Notes on A Key

Commentary on Abbot Vonier's A Key to the Doctrine of the Eucharist, published by Zaccheus Press.

Wednesday, February 09, 2005

On p. 9 of the Zaccheus Press edition of A Key to the Doctrine of the Eucharist, Abbot Vonier writes:
For the Puritain, faith is not in need of any help or adjuncts. Yet the reason given by Catholic theologians for the presence in the Christian dispensation of these external signs of internal faith [i.e., the sacraments] are chiefly psychological; man's nature being what it is, sacraments are indispensible to a full life of faith.
There are many arguments against the Catholic faith that, in one way or another, boil down to rejecting the claim, "Man's nature being what it is, sacraments are indispensible to a full life of faith."

Abbot Vonier points out one argument, that of the Puritain: "Faith needs no help." That may be true, but it isn't faith that is to be saved, it's man, and man can use all the help he can get.

Another argument pivots on the word "indispensible." God is not bound by the sacraments, so they aren't indispensible in the literal sense that salvation is strictly impossible without them (setting aside the question of how sacramental baptism by desire actually is). But they are indispensible given that man's nature is as it is:
Saint Thomas gives a threefold reason for the institution of the sacraments; but this threefold reason is really one -- man's psychology. However, the three factors are firstly, the condition of man's nature, being a composite of spirit and sense; secondly, man's estate, which is slavedom to material things and only to be remedied by the spiritual power inside the material thing; thirdly, man's activities, so prone to go astray in external interests, finding in the sacraments a true bodily exercise which works out for salvation.
As St. Thomas writes in answer to an objection in the same article Abbot Vonier references:
God's grace is a sufficient cause of man's salvation. But God gives grace to man in a way which is suitable to him. Hence it is that man needs the sacraments that he may obtain grace.
Some would object that the sacraments are suitable to man. Various strains of Manichaeism are still around, even within Christianity, that in effect deny that the spiritual can be expressed or signified by the material. There is something of a passive Cartesian dualism that forgets, if it ever knew, that we really are souls and bodies, not souls temporarily stuck in bodies; have you ever met anyone who thinks we become angels after we die? A healthy faith in the Incarnation and the Resurrection resist this error.

Then there are those who deny there is such a thing as human nature. Their difficulties with the Faith neither start nor finish with the sacraments, and so discussions with them shouldn't either.

It's those Protestants, or even those poorly catechized Catholics, who regard the sacraments as something somehow extra, and so extraneous, whom I would most like to exhort. Jesus tells us He came that we might have life in abundance. To prune back that life to the barest minimum, to keep it at subsistence level lest we be guilty of some sort of excess, is, in a word, un-Biblical.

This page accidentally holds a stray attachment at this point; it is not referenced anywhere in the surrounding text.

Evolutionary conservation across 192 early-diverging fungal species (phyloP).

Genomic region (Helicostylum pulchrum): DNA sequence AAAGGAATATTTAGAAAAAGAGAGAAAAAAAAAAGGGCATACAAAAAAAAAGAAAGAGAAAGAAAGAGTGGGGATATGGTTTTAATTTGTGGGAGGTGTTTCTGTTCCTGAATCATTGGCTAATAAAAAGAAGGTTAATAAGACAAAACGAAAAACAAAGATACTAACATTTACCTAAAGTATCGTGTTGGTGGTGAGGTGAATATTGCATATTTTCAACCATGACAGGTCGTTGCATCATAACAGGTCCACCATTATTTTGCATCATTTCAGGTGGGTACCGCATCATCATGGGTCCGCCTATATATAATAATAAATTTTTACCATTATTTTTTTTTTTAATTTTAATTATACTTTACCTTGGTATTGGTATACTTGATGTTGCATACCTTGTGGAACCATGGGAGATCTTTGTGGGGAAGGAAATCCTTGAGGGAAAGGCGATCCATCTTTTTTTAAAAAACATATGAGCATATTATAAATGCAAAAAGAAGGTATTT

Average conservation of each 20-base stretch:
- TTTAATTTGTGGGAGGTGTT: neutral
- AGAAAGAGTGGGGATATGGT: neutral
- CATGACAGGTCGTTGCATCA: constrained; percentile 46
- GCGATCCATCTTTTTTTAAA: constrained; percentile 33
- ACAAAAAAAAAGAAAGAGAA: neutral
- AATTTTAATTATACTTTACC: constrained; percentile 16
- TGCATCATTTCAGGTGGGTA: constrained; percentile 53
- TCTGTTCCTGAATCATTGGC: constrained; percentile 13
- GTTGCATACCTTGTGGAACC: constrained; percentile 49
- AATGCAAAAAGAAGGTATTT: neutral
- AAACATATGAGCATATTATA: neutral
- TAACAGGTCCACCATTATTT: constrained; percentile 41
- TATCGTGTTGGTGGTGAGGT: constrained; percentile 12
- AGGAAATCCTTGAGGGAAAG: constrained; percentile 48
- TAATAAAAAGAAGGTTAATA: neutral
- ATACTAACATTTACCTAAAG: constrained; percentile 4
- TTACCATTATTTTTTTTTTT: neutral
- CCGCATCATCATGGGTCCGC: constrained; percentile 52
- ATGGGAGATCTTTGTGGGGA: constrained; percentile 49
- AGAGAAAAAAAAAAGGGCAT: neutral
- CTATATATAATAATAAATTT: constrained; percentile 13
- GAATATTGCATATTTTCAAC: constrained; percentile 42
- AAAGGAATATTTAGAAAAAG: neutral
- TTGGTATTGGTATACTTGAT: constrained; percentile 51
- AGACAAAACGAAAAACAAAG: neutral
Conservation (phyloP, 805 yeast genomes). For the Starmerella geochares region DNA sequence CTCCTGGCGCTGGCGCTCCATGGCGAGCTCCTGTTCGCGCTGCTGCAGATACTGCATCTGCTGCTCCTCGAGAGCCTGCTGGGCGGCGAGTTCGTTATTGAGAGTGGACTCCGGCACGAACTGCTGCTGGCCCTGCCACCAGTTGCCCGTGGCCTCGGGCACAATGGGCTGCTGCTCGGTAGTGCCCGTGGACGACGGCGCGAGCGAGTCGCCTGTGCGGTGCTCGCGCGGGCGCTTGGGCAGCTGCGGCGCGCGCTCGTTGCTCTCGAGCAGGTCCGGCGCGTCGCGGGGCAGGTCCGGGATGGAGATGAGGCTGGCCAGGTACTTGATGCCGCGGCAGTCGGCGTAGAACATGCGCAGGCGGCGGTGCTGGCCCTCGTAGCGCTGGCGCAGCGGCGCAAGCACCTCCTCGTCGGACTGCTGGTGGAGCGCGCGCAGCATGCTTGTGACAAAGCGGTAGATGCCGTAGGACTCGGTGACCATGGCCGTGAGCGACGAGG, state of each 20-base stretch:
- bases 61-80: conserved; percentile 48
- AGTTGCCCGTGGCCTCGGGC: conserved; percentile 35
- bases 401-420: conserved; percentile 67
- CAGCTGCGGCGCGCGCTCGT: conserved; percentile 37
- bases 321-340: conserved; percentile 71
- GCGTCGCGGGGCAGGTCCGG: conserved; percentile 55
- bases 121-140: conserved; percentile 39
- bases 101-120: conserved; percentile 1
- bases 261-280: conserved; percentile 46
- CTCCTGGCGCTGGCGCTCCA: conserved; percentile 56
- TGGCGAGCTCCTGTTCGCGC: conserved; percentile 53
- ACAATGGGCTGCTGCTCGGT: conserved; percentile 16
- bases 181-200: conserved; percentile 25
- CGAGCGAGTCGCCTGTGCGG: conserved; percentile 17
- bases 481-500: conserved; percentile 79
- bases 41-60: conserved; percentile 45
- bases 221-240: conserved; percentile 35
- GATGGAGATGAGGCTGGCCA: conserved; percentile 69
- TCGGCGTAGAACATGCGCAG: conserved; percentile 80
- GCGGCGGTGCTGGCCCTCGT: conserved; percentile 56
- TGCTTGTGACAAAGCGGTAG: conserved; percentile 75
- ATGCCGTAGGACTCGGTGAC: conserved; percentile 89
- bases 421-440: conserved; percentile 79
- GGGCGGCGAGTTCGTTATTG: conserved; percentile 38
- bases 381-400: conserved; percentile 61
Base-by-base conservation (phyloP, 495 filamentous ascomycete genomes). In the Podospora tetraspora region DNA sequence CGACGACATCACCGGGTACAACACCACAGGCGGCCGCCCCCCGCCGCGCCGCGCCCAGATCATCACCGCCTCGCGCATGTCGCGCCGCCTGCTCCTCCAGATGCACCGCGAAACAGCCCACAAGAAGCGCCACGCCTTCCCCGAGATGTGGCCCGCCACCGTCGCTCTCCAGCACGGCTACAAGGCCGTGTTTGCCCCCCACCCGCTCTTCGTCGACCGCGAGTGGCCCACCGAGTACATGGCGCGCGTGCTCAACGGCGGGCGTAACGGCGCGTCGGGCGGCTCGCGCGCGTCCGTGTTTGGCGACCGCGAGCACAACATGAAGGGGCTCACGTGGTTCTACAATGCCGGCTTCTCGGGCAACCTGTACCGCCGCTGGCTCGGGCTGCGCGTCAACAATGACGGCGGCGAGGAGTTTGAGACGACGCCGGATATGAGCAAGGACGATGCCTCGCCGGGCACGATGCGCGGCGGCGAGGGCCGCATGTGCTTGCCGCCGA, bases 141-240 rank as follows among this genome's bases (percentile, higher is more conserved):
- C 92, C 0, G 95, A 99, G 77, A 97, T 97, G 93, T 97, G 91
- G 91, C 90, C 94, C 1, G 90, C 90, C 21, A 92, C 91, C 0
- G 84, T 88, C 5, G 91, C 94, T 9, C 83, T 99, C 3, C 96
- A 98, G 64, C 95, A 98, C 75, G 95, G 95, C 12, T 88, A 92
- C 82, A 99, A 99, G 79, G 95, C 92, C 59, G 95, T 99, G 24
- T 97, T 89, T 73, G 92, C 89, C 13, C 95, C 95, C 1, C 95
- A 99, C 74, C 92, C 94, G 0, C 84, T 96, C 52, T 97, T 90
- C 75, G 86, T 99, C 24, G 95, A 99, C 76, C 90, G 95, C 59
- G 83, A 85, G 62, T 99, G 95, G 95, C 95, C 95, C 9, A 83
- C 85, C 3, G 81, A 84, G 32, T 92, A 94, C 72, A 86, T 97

A full life of faith is what Jesus preached, what the Apostles wrote of. It is a participation, even now, in the life of the Holy Trinity. Half-measures and bare subsistence are not God's ways, nor should they be ours. And because they are available in the Christian dispensation, a full life of faith requires, demands, yearns for, and embraces the sacraments.

3 Comments:

Blogger Chris Sullivan said...

It seems to me that the sacraments are related to the significance of the incarnation, that God became man in order to minister to man. If the incarnation wasn't the best way to save man, then God wouldn't have done it.

Similarly, weak and fallen flesh needs to receive God in the flesh and through material things, through which Christ still makes himself present to us.

To deny the material nature of the sacraments is essentially to deny that God knew what he was doing in creating us body and soul.

God Bless

1:12 PM  
Blogger Pontificator said...

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7:00 AM  
Blogger JohnHarold said...

I believe that somewhere St. Thomas says that the Crucifixion was not strictly necessary for our salvation -- that the incarnate Christ could have merited salvation for all merely through a single sigh directed to the Father. Seen in this light, we can understand the Crucifixion as a superabundant outpouring of God's love for us.

Like the alabaster jar of ointment, worth a year's wages, that was summarily broken and poured over Christ's head, the Crucifixion was an extragavant gesture of love for mankind. Although justice did not require it, Christ nonetheless allowed His body to be broken and His blood shed. He went, as it were, above and beyond the call of duty. He gave the supreme sacrifice.

I think the sacraments, and particularly the Eucharist, properly understood, can be seen as a similarly extravagant gesture on the part of Christ.

If not strictly necessary for our salvation (per St. Thomas), perhaps, in the Divine calculus, the Crucifixion *was* in some sense necessary to justify that abundant outpouring of grace that is the Eucharist -- in which infinite God is offered in Sacrifice to infinite God -- a sacrifice equal in value to that of Calvary, that is, of infinite value -- in each and every Mass, however humble, celebrated thousands of times a day throughout the world. What Divine extravagance! What abundance!

10:09 AM  

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